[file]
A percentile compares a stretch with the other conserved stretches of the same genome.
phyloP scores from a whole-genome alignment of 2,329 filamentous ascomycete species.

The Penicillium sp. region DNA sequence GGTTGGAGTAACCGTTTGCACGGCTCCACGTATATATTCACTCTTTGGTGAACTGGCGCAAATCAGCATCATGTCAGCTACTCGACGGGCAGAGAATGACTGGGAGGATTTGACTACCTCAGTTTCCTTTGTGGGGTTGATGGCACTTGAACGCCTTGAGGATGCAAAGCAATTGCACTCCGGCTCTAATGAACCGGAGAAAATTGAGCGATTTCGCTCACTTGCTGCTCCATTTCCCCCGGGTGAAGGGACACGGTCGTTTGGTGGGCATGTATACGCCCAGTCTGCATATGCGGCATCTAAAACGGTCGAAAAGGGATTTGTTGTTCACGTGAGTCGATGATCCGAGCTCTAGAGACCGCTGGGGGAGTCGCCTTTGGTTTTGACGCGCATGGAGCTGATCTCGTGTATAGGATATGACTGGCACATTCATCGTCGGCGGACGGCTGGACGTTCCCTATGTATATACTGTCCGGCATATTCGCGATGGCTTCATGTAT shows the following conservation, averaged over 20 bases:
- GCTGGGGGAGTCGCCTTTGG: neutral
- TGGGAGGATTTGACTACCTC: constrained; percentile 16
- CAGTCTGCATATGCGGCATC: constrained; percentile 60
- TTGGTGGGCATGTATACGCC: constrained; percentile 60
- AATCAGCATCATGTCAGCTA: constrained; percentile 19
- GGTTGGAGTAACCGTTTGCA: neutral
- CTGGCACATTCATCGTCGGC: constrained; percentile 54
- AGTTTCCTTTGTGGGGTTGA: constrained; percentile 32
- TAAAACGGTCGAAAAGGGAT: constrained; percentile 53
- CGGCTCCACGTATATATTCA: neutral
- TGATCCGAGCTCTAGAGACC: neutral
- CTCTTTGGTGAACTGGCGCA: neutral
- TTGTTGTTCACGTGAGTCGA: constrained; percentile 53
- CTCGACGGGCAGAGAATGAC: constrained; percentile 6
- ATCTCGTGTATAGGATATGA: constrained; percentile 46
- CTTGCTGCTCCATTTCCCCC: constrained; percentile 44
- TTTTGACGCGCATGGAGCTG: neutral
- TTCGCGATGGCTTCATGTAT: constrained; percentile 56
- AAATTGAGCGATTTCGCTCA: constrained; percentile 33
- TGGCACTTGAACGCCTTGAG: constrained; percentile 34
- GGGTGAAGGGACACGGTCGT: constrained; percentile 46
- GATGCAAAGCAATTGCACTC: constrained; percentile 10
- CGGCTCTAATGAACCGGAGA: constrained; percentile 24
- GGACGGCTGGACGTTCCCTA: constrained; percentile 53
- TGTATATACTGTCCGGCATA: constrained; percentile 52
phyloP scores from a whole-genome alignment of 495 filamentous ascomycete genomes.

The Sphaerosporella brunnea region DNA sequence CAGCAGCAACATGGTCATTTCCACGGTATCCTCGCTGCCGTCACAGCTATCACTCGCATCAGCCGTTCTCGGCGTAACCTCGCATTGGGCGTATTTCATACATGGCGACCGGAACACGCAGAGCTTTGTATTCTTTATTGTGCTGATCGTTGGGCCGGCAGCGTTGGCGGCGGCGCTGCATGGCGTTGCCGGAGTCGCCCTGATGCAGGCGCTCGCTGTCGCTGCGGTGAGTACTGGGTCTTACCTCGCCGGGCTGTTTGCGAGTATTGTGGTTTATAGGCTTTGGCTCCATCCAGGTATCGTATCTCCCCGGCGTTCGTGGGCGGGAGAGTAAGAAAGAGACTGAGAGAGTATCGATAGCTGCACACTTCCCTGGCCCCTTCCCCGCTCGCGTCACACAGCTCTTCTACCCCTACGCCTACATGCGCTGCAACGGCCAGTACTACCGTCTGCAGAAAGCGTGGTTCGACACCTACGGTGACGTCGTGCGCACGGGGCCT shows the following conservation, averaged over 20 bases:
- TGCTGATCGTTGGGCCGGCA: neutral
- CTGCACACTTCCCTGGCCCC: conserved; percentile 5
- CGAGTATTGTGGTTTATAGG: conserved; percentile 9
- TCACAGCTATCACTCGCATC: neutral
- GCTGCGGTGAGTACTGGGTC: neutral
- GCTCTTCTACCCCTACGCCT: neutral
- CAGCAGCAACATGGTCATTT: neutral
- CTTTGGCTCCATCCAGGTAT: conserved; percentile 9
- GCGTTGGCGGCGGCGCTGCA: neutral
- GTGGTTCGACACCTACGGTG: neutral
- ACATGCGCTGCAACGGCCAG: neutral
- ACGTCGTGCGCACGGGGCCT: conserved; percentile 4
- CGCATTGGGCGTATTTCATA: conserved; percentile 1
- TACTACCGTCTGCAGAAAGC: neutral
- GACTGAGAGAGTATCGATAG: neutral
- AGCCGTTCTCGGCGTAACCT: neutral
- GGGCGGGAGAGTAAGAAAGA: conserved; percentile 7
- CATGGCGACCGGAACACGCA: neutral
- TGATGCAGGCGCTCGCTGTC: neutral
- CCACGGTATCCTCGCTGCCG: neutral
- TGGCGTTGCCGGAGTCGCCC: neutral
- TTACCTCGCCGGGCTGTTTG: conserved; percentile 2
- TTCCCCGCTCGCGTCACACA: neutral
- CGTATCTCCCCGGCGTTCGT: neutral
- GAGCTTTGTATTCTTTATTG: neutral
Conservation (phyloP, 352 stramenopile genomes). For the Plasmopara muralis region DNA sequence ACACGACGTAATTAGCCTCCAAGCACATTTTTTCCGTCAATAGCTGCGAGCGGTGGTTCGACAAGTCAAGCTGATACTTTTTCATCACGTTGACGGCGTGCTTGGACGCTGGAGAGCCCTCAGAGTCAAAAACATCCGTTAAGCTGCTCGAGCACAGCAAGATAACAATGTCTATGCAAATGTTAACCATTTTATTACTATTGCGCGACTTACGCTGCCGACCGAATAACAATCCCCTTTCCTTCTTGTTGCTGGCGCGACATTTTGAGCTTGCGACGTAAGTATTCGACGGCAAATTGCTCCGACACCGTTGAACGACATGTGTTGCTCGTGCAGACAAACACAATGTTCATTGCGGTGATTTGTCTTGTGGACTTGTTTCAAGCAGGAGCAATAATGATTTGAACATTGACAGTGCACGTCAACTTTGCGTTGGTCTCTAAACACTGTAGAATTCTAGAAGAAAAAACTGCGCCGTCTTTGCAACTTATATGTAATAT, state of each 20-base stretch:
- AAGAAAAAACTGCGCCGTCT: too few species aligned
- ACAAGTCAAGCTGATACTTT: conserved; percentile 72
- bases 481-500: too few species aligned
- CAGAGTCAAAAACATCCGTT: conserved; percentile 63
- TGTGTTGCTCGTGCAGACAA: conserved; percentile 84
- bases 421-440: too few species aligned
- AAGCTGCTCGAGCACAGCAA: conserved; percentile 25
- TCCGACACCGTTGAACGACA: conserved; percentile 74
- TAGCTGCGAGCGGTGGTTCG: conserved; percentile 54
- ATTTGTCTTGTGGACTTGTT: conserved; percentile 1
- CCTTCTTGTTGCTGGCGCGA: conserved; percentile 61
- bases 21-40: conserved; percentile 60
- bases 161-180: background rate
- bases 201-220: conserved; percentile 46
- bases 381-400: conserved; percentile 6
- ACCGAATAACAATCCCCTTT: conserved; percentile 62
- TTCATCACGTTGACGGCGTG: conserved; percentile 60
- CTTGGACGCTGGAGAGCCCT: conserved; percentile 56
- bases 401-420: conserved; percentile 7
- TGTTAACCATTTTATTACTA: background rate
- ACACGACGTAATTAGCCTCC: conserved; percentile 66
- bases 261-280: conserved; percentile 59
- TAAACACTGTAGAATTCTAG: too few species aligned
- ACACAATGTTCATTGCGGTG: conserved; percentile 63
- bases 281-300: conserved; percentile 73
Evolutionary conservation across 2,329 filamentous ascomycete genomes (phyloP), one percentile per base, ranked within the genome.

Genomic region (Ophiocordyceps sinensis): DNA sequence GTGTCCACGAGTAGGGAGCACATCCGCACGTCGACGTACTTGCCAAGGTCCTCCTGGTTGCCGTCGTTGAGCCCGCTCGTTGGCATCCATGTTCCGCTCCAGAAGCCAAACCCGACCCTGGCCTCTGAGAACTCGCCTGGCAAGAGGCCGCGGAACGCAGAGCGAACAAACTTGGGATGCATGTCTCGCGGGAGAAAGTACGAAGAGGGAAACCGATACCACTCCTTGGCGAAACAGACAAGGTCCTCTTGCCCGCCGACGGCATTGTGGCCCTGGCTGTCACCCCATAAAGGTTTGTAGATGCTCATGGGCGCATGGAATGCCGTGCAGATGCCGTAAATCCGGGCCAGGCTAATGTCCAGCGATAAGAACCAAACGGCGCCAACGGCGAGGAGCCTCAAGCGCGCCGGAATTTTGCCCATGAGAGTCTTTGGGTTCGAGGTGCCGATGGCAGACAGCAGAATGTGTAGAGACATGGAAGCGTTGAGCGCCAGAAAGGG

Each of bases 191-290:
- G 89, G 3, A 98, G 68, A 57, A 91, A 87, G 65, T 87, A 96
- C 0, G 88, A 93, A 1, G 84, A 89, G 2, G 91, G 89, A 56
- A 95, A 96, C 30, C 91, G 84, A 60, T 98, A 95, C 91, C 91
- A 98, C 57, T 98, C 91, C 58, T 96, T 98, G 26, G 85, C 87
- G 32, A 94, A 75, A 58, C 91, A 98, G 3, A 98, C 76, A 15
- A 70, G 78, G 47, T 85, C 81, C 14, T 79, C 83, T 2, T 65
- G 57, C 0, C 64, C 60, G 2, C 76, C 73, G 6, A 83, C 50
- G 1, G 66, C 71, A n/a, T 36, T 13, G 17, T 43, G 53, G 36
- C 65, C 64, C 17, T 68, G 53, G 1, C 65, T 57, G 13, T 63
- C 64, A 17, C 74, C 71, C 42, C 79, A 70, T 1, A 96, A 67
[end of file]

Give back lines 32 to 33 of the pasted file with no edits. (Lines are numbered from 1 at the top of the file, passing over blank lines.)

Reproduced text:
- CTGCACACTTCCCTGGCCCC: conserved; percentile 5
- CGAGTATTGTGGTTTATAGG: conserved; percentile 9